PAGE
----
Parent Night for Hispanic Families
Nicasio School: November 18, 2009
Thank you for taking time out
of your busy schedules to attend
• Christy Stocker,
Principal & 6/7/8 Language Arts Teacher
• Laura Rogers, K/1/2 Teacher
• Elaine Doss, 3/4/5 Teacher
• Colin Williams, 6/7/8 Teacher
• Nancy McInnes, K-8 Spanish Teacher
& School-Home Translator
Purpose of Tonight’s Meeting
• To improve communication between school
and home with our Spanish-speaking parents
• To use communication to provide better
educational support for our Hispanic students
Successful Education =
Partnership between School & Home
• Schools alone cannot provide students with all
the knowledge and skills they will need to be
• You are already supporting your children in
many ways, for which we thank you.
• However, we need increased parent
involvement in our children’s education to
support their educational goals.
Recipe for Student Success
• Quality Curriculum & Materials
• Experienced & Skilled Teachers
• Individualized Classroom
• Parental Support at Home
Quality Curriculum & Materials
• Nicasio School ensures that teachers are providing
classroom instruction with up-to-date California
State approved curriculum for all required subject
– Language Arts (Reading & Writing in English)
– Social Studies
• Nicasio School provides books, paper, pens & pencils,
desks, access to computers, printers and other resources.
Experienced & Skilled Teachers
• The core classroom teachers at Nicasio School have many
years of experience working with children of all ages.
• All core teachers hold either a master’s degree or
advanced certificate or both.
• Nicasio School teachers regularly participate in
professional development activities to continue their
own learning and to improve their instructional practices.
Individualized Classroom Instruction
• Teachers constantly assess student progress in all
subject areas, identifying each child’s personal
strengths and weaknesses.
• Teachers regularly modify their instructional
strategies, techniques and curriculum to support
each child’s needs. Depending on individual
needs, students may:
– be placed in small learning groups
– receive one-on-one support
– be partnered with a peer buddy
– have modified assignments
Parental Support at Home (1)
• Even if you do not speak English fluently,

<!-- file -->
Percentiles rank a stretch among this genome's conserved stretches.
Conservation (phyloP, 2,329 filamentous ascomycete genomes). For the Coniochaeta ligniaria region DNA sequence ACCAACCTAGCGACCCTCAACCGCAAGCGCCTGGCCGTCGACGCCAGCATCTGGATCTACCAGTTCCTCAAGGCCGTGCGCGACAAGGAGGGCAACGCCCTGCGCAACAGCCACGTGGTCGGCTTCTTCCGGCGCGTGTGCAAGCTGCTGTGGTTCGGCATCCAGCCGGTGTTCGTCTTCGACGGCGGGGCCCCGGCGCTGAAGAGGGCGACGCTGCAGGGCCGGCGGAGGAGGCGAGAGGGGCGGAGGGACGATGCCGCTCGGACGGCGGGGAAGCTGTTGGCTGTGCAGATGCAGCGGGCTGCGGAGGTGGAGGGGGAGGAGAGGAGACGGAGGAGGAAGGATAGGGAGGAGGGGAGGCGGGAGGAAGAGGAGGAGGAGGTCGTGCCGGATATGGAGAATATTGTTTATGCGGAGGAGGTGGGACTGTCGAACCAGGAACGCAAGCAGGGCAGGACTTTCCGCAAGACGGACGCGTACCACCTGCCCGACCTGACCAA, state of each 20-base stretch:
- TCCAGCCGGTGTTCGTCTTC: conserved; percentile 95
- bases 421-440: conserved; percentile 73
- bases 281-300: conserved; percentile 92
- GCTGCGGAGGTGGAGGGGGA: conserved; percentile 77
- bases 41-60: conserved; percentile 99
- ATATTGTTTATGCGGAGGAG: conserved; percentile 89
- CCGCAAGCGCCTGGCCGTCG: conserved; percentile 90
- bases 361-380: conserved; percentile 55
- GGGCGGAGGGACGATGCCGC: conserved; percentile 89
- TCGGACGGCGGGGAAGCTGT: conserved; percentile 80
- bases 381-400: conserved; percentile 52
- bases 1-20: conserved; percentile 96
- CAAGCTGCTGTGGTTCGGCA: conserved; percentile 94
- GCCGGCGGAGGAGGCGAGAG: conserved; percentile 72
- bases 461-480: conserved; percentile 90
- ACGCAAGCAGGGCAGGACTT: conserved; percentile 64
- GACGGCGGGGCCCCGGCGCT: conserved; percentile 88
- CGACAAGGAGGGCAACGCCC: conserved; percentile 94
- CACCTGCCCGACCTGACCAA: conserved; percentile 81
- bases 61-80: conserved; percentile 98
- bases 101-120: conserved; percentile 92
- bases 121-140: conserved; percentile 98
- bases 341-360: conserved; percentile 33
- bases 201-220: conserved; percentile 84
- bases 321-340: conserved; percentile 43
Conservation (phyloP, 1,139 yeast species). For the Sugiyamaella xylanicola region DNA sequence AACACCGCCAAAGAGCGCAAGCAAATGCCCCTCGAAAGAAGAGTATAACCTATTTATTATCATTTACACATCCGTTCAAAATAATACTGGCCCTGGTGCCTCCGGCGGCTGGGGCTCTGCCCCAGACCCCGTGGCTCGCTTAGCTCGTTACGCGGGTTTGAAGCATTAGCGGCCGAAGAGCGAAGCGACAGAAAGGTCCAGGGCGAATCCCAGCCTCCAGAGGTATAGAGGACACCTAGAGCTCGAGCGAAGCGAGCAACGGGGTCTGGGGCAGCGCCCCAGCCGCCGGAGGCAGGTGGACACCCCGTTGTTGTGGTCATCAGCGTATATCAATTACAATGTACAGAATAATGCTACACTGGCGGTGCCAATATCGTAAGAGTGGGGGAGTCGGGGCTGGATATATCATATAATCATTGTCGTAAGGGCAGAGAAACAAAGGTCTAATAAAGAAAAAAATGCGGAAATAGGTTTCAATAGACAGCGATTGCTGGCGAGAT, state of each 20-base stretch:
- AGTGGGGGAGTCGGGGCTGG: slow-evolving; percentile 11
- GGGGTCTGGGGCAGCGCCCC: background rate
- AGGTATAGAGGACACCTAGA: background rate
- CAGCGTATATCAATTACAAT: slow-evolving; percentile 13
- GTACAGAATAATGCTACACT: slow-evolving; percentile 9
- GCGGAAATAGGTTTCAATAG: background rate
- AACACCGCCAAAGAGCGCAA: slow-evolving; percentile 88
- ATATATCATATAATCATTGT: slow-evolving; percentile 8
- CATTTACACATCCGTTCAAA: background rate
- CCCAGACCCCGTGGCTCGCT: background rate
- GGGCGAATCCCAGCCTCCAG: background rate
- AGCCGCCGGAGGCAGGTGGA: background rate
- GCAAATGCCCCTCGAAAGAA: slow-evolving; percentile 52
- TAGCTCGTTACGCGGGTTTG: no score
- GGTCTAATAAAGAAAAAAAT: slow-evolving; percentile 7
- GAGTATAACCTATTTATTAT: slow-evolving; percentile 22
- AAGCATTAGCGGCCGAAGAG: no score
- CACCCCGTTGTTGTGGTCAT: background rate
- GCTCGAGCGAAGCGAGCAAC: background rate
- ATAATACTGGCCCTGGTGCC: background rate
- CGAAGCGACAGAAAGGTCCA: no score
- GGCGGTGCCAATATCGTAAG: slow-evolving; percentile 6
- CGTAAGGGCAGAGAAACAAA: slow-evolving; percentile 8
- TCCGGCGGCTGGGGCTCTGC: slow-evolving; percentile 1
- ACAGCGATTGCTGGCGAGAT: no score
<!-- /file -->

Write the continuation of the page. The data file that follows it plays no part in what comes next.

there are still many ways that you can
support your child in the area of homework.
• Engage your child in conversation about
school each night. Ask specific questions
rather than general questions:
– “Did you have a good day today?” (rather than,
“How was your day?”)
– “Tell me one new thing you learned today?”
(rather than, “What did you learn today?”)
Parental Support at Home (2)
Establish a regular schedule and routine for homework:
• Designate a consistent time for homework.
(Example: right after school, 4:00pm – 5:00pm OR right after dinner, 7:30pm –
• Ask your child to explain what assignments he/she needs to work on that night
AND ask about any projects/tests coming up.
(Middle School students should show you their daily planner and be able to
point out and describe each assignment listed.)
• Ensure that your child has a quiet place to study without distractions (no
access to Internet, TV, music, toys, games, phone, etc.)
• Monitor your child’s progress in completing homework.
– Don’t leave your child unattended for the entire homework period; don’t
assume that he/she will stay focused and on task when unsupervised.
Check in on your child periodically. Ask to see what he/she has completed.
Ask him/her to point out which assignments still need to be completed.
Parental Support at Home (3)
• Praise your child’s effort and progress. This
improves student motivation when they see that
other’s value the work they are doing.
• Hold your child accountable for completing
• Develop a reward system for completion.
• Establish consequences for lack of completion.
Purpose of Homework
• Homework provides students with opportunities to
practice concepts and skills they are learning
• Time spent learning new ideas at school is not
• Students need to practice these ideas also at home
in order to master grade-level learning standards.
• Students often have stress and anxiety
about homework because of the fear of
• Students think that making mistakes
means that they are not smart.
• To protect themselves, students often
choose not to take risks and avoid
Nicasio School’s Philosophy
about Homework (1)
• We want students to feel “safe” to take risks.
• Homework is an opportunity to “practice” and,
therefore, teachers do NOT expect that students’
assignments will be “perfect”.
• Making mistakes is a normal part of practicing new
• Students are not penalized for making mistakes (having
wrong answers) on their homework assignments.
Nicasio School’s Philosophy
about Homework (2)
• Students earn two separate grades for each subject they study.
• One grade is EFFORT
Homework is graded on the “effort” a child puts into his/her
responsibilities as a student, which include:
– Homework is complete.
– Homework is turned in on time.
– Homework is neat and legible.
– The student followed directions when completing homework.
• Homework is NOT marked down if there are wrong answers as long
as the student put forth his/her best effort.
Effort Grade vs. Academic Grade
• The other grade students receive in each subject area is